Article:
Eight Problems with the New START
The Senate should not ratify the treaty until they are resolved.


6. Contrary to our long-held policy objectives, New START gives Russia an incentive to MIRV its weapons — that is, equip single ballistic missiles to deliver warheads to different targets. START I, on the other hand, limited the weight of ballistic missiles as well as MIRV testing and deployment, and by doing so significantly restrained MIRVing. Because all these limits are absent in New START, virtually the entire Russian nuclear-missile arsenal could be MIRVed. This would reverse decades of progress toward reducing highly MIRVed ICBMs and could lead to questions about Russian compliance with the treaty’s stated nuclear-weapon limit.

7. The New START verification program is inadequate. Examples are numerous. Whereas under prior treaties, the destruction of every Russian mobile ICBM and launcher could be witnessed by an American observer, under New START we are permitted to inspect only half of the debris of destroyed ICBMs. Another example: Russia is required to provide telemetry data on ballistic flight tests for only five missiles, not all of them. Telemetry data is used by the United States to calculate the number of reentry vehicles or warheads the Russian missiles can carry. Russia can now select telemetry from only its old missile programs for American eyes. And Russia has a host of new missile programs under way, about which we could be entirely blind. Paula DeSutter, assistant secretary of state for verification, compliance, and implementation from 2002 to 2009, is highly critical of New START’s verification provisions, noting that these are particularly important because the Russians “have violated every agreement we have ever had with them.”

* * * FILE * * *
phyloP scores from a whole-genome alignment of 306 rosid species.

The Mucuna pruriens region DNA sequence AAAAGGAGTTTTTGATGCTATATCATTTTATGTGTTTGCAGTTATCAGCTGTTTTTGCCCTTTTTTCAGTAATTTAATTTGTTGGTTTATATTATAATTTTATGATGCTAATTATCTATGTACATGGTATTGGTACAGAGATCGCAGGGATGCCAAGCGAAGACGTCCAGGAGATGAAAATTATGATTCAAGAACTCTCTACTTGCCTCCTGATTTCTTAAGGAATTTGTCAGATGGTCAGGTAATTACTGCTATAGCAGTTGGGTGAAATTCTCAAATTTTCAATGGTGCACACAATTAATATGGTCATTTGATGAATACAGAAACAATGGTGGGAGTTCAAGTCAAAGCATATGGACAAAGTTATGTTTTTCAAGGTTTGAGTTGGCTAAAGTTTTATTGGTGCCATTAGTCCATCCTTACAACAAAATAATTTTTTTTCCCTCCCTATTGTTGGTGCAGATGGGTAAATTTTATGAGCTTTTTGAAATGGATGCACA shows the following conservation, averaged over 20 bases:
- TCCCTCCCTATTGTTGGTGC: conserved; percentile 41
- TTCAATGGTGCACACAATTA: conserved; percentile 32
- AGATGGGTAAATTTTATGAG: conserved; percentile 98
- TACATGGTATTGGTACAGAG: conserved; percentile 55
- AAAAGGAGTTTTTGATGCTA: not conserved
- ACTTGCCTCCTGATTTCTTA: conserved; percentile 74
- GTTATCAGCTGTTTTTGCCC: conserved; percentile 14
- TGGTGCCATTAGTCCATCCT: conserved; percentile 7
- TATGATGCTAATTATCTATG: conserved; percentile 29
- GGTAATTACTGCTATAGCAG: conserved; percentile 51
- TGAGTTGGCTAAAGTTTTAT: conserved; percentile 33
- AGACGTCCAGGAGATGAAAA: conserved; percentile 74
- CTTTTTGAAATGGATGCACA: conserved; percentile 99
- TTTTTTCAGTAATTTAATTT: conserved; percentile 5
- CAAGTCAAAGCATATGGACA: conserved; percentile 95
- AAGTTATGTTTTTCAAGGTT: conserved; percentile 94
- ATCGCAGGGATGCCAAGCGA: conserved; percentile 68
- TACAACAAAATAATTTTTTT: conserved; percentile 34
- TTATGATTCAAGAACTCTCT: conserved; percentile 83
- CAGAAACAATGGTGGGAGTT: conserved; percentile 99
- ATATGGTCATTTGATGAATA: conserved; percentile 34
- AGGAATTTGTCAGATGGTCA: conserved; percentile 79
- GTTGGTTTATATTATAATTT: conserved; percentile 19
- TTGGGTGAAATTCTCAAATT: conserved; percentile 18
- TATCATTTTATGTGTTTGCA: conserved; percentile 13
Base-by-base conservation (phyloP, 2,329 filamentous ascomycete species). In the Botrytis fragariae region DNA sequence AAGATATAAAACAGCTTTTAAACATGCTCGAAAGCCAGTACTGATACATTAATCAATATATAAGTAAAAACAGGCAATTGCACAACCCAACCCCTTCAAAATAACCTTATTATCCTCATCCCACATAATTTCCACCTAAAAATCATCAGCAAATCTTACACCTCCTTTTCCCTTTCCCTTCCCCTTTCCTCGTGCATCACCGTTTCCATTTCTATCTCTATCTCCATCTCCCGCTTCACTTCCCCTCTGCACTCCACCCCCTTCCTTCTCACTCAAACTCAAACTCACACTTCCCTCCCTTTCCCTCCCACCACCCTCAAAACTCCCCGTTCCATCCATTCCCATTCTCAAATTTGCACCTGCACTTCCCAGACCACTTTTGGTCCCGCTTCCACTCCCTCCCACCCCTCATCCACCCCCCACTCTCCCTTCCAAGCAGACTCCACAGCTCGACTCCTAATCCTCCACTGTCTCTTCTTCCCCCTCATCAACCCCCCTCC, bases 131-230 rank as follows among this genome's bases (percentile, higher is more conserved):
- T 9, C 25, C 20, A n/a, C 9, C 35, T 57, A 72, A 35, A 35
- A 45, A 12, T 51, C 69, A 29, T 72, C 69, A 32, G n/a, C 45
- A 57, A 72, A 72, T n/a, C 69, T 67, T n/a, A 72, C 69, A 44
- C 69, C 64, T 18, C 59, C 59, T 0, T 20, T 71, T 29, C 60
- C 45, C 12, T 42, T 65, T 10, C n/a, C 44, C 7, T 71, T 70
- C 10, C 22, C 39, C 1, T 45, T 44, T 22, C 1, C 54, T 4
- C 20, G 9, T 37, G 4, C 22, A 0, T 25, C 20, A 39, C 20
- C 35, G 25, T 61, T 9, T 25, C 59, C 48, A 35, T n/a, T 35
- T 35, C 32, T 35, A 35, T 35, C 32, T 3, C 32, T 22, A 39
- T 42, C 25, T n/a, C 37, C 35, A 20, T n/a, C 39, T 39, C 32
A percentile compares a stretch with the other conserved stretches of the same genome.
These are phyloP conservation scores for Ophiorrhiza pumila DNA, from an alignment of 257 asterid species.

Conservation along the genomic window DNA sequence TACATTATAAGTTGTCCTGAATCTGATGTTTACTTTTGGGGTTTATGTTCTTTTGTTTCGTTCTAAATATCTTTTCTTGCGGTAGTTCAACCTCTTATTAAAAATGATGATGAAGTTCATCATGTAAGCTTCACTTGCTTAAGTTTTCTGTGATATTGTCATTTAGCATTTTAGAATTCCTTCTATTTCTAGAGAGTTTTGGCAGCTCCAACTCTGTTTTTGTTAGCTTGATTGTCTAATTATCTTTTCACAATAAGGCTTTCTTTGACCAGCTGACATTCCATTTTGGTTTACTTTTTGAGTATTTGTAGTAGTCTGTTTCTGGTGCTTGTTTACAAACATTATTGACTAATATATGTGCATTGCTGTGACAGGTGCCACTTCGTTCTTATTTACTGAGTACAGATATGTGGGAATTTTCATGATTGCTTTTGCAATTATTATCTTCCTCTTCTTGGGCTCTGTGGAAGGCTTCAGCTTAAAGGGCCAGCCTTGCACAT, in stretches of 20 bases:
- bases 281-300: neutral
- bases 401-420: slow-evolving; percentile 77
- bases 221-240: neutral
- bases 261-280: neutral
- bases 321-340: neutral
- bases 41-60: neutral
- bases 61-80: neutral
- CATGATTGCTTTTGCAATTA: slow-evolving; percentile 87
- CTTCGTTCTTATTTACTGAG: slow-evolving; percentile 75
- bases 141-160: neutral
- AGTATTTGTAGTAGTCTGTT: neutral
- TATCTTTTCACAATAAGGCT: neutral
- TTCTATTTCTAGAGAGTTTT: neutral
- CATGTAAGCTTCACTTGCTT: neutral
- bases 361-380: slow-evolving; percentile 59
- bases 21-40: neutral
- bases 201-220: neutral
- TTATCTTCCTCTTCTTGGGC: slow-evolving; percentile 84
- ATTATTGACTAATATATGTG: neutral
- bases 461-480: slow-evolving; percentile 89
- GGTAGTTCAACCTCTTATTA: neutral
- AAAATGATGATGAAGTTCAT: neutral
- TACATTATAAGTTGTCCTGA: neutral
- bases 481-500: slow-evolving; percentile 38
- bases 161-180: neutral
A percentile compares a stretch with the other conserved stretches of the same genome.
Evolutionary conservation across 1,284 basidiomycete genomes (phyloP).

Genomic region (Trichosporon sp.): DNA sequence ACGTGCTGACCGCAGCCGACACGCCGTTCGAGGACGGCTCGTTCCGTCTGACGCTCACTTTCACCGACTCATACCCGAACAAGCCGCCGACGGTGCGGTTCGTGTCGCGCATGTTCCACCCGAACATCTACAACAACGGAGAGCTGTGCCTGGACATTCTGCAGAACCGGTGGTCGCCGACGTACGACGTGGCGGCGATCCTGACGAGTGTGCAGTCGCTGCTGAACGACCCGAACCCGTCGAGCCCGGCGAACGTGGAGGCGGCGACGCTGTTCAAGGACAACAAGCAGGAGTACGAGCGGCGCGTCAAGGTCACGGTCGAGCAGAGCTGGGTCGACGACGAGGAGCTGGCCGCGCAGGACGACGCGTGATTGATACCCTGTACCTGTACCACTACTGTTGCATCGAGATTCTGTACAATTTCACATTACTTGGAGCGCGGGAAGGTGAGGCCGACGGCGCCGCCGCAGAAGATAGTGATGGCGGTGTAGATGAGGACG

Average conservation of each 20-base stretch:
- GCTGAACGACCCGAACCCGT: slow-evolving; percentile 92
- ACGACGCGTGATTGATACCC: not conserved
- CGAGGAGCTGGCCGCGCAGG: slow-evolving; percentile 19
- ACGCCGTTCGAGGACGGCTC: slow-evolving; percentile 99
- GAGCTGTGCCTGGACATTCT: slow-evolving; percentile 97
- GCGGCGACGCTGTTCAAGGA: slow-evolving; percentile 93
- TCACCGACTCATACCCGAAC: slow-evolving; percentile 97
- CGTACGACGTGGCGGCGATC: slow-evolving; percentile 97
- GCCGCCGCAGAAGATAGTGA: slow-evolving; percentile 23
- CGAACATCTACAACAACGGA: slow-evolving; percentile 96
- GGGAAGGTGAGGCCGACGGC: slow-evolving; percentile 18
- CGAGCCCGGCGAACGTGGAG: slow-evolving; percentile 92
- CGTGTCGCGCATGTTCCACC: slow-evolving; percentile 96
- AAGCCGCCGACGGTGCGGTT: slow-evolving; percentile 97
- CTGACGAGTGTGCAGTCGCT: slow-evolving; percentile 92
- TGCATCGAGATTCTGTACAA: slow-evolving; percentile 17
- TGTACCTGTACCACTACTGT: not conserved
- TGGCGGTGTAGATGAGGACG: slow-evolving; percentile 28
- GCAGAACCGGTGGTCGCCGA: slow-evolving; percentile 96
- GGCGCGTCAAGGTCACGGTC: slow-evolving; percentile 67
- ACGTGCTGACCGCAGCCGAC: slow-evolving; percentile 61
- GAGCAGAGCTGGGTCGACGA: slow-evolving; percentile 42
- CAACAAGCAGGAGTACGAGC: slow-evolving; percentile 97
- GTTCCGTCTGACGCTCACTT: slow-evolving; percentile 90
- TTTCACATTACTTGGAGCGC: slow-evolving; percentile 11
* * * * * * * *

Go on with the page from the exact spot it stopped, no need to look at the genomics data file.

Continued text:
8. Russia has succeeded in restricting not only our strategic nuclear capacity and missile-defense program but also our strategic conventional capability. Any of our existing land- or submarine-based launchers fitted with conventional weapons would count toward New START’s launcher limits. Assuming that we will reserve some of these launchers for conventional weapons, our number of strategic nuclear launchers will actually have to be lower than the treaty’s ceiling.

Such conventional weapons give us the capability to strike time-urgent targets with high-explosive warheads. If the Clinton administration had had such a system in 1998, it could have launched a single conventionally armed ICBM that would have reached Osama bin Laden in less than 30 minutes. Instead, it launched sea-based cruise missiles, which took hours to reach their target — during which time bin Laden departed the target area.


New START is a major victory for Russia. One treaty observer, having completed a line-by-line analysis of the agreement, concluded that every single provision favors Russia or is neutral; not one favors the United States.

Like most Americans, I believe that the world would be safer if there were no weapons of mass destruction. But I also believe that the world is safer if America is strong. In fact, the stronger we are relative to nations like Russia, the safer the world is.

I also believe that missile defense is an urgent priority that we must not allow to be restricted.

New START, as currently drafted, should not be approved by the Senate.

— Mitt Romney was a candidate for the Republican presidential nomination in 2008, and is a former governor of Massachusetts.






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